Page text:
That’s the big advantage of painting, you can mess with perspectives, you can paint whatever you want, however you want. There can be a giant Godzilla coming, anything. You can also show more than one narrative at the same time. In film, for example, you would need a lot of money to make a multilayered scene like that look good at all. But in painting, stuff looks good on its own. I could paint a building and then just make one room transparent, and nobody would even ask why. It took me a while to understand that painting is really forgiving. You can do a lot of stuff that intuitively seems impossible with ease.
It’s funny to think about painting being a relatively affordable way to document. For the last two centuries it is really photography that has been so central to urban documentation, but your work is not in conversation with this history at all; it’s engaged rather with the history of painting. Yet, looking at your image of Grand Street, It’s curious to see the same constraints that would affect a photographic project: the weather and the seasons, and cars being in the way everywhere. There’s something interesting about preserving that.
I wanted to show the cars of today, even though they’re a little generic. Everything else is a little bit timeless, like the walls and the street. And then you have the cars and the clothes: that’s the fashion of today. That’s the thing that I use the photos for the most.
I’m not thinking about photography as a historical reference. Photos are just to see, because I don’t want to make up that much. I want to see where the scaffolding is, where construction is going. I use photos just to document where the fence is, or where the paint is.
And then, sometimes, you’ve added a digital over-layer. Sometimes the identifier of a Croatian television station, sometimes positioning the viewer in a video game scenario.
I chose that as a way to emphasize the kind of lens that I looked at things through. It’s a Croatian TV; it looks like a report. Of course, Croatian people understand what it is, but here they don’t, so I thought that was fun.
Five years ago, I was only a Croatian artist. Now I have to talk to, like, half of the world. The city contains a lot of stories which are not my own. In this way, I made it my story because I’m the observer, the lens. But the fact is that I am telling other people’s stories. So I have to be respectful.
The video game aspect was important, because I thought about that feeling of walking around and observing but at the same time being in your own world. That strong sense of being an observer and the interplay of inside/outside is a big part for this series.
You’ve also put yourself in there, and your family.
When my family came; we went to Coney Island. I was like, “This is perfect as the last painting of the series.” My work is a bit autobiographical.
The project is a really contemporary engagement with the city. You moved to New York not so long ago and have talked in an interview about arriving here and having this feeling of, New York is dead. You’ve also brought up references like seeing New York from Croatia through a 1970s movie. What should we make of the interplay between cultural expectations and historical layers, and what the city is now today?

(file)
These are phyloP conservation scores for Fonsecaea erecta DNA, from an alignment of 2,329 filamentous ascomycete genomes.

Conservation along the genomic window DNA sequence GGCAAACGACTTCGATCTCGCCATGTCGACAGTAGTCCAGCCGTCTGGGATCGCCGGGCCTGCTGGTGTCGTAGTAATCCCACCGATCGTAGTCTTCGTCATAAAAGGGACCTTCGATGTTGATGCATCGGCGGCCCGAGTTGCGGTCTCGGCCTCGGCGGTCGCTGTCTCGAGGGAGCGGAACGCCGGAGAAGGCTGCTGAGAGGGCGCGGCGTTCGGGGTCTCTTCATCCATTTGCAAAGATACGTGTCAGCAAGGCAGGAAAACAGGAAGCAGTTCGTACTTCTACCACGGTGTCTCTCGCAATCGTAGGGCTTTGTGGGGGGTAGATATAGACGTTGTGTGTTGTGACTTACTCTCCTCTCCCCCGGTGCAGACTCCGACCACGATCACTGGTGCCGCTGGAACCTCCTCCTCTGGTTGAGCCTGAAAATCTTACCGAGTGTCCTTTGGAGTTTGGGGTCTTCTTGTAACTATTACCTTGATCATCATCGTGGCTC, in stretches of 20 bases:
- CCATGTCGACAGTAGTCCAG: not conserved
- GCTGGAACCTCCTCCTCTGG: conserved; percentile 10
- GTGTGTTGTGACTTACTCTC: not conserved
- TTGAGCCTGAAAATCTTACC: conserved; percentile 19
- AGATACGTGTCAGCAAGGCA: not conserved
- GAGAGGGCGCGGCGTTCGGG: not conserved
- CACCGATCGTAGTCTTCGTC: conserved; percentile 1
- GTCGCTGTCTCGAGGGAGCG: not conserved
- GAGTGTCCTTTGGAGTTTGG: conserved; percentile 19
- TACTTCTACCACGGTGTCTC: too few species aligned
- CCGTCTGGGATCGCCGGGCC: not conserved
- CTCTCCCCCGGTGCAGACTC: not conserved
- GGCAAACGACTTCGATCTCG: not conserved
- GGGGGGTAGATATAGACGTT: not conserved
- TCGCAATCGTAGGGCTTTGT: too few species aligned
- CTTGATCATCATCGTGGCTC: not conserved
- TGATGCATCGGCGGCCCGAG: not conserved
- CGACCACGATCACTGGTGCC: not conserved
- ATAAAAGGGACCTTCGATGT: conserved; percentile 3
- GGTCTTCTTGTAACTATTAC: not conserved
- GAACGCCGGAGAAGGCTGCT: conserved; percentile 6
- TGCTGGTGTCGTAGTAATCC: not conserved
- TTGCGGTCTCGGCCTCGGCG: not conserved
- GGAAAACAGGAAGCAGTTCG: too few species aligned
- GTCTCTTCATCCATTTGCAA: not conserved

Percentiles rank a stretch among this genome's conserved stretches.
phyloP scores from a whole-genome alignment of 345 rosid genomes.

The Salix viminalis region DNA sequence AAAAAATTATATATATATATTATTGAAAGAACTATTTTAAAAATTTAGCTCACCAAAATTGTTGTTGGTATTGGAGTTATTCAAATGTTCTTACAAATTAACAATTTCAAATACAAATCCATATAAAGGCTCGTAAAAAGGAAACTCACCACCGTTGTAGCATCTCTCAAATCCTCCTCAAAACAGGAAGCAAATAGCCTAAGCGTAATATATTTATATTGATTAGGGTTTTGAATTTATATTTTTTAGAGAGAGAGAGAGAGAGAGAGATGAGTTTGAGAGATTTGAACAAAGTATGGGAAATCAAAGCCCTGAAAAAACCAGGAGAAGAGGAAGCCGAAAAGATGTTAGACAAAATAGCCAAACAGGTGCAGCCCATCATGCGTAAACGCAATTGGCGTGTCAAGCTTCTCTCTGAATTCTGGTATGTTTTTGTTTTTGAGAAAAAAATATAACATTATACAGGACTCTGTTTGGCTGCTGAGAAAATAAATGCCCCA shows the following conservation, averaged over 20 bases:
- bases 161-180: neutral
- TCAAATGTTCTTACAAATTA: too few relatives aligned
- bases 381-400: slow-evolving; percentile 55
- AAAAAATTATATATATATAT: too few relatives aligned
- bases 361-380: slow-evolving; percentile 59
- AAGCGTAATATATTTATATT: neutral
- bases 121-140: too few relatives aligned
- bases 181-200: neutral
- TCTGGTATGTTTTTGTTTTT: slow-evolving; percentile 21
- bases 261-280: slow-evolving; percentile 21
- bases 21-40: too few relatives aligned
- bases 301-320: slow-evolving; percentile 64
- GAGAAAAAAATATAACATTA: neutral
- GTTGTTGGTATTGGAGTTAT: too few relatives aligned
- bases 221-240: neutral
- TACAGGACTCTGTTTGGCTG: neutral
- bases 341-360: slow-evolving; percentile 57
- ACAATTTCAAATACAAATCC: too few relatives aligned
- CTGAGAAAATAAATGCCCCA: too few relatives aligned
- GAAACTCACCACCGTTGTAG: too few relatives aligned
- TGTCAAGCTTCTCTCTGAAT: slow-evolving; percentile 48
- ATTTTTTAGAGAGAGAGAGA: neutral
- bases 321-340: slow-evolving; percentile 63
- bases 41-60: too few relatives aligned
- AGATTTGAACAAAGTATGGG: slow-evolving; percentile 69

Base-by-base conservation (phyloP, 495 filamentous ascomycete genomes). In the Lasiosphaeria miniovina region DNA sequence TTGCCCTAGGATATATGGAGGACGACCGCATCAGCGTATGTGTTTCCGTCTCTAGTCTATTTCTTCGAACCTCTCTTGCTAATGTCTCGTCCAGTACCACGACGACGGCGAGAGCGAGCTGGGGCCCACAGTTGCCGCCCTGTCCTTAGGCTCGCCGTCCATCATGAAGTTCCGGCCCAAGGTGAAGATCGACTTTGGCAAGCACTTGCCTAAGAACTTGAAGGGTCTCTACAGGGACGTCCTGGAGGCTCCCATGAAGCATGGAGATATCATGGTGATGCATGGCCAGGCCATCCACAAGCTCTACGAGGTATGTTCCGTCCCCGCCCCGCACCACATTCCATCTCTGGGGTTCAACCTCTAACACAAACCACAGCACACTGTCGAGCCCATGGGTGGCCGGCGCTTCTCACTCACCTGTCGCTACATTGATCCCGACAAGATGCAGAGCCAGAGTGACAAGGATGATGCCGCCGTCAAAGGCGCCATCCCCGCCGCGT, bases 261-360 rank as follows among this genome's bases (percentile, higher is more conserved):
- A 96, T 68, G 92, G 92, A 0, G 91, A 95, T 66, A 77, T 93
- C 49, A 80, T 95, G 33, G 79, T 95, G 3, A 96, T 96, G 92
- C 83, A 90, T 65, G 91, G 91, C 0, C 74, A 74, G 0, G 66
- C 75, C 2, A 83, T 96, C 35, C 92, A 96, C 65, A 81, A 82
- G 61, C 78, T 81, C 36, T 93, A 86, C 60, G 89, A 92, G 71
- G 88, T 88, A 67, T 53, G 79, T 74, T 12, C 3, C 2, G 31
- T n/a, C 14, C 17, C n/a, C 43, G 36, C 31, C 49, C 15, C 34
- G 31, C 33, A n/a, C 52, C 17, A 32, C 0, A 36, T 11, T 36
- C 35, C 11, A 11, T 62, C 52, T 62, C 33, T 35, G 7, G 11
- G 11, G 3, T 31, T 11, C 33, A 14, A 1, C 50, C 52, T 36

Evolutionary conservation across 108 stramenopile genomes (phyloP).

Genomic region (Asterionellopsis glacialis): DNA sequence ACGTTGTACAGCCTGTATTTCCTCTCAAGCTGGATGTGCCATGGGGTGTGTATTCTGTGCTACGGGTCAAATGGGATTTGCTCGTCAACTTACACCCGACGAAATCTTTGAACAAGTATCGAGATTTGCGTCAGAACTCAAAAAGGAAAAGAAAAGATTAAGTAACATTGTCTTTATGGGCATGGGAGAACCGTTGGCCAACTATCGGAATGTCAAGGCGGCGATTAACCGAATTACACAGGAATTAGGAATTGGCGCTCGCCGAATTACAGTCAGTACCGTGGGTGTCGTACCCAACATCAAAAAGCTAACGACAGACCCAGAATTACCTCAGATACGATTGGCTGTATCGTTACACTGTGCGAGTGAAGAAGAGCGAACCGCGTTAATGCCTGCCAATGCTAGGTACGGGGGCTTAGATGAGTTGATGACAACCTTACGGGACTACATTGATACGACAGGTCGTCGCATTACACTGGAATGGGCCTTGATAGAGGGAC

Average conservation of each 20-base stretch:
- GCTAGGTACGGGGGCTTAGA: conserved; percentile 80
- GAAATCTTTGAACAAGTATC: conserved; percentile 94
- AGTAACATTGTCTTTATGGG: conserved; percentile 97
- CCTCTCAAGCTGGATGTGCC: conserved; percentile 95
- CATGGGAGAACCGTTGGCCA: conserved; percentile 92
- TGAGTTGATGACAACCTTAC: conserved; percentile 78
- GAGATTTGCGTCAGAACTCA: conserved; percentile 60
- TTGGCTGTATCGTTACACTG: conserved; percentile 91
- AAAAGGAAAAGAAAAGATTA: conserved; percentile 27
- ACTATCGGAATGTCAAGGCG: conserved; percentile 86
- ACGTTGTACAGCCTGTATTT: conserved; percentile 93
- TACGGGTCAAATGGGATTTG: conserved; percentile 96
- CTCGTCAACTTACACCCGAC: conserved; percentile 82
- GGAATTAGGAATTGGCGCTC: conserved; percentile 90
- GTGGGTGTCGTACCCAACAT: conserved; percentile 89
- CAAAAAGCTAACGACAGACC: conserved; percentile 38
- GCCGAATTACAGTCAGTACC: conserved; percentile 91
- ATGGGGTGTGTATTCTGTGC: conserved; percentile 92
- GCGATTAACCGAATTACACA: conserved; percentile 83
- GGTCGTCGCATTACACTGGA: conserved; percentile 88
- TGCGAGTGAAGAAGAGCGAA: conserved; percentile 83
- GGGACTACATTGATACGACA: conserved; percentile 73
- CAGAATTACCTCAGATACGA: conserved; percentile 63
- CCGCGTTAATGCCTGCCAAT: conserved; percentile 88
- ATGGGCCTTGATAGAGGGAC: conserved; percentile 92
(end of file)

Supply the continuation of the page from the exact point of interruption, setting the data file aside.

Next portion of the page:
Painting almost has this nostalgic and dramatic aspect. I try to lower it as much as I can. I don’t like the city particularly. Where I come from, New York is idealized a lot. Maybe I’m playing with that a little bit, showing parts of the city which are not usually seen. I don’t at all have this romantic, like, “Oh, New York in the past . . .” But at the same time, I grew up on American popular culture back in Croatia, and now I’m here, so that is a dynamic I want to portray.
It would be hard to be romantic about the Bryant Park Christmas fair. Your depictions are clear-eyed, almost disenchanted, but not negative.
I’m trying to be objective as much as I can — at least trying to. In Manhattan, of course I’m being uncharitable. I’m almost mocking it.
You’re straddling a fidelity to what is found in the moment, and a hyper-fidelity in representing these simultaneous spatial and temporal experiences in one frame (which is a very digital approach), but doing that in painting: layering the historical, and the subjective, and what we learn from StreetEasy. Bringing it all together creates a portrait of New York as a contemporary encounter. Following the D train, you’re also painting the city as it looks from different ends, as opposed to a centralized gaze. It feels notable to be asking, “What are the subjects, and what are the streetscapes that are worthy of representation?
I think the equality of representation and sizes contributes to this. Giving the same space to Norwood as Rockefeller Center is part of the idea. It’s the flattening of everything, laying it out, and making everything into a map. I think in that sense, painting is beyond the artist. You cannot control everything that comes into the painting. Sometimes even aspects of my own lack of research, or lack of knowledge, comes into the painting, and I’m open to all of that. Here I’m nostalgic, here I’m careful. Here I’m struggling more, here I’m more easy, here I’m more funny.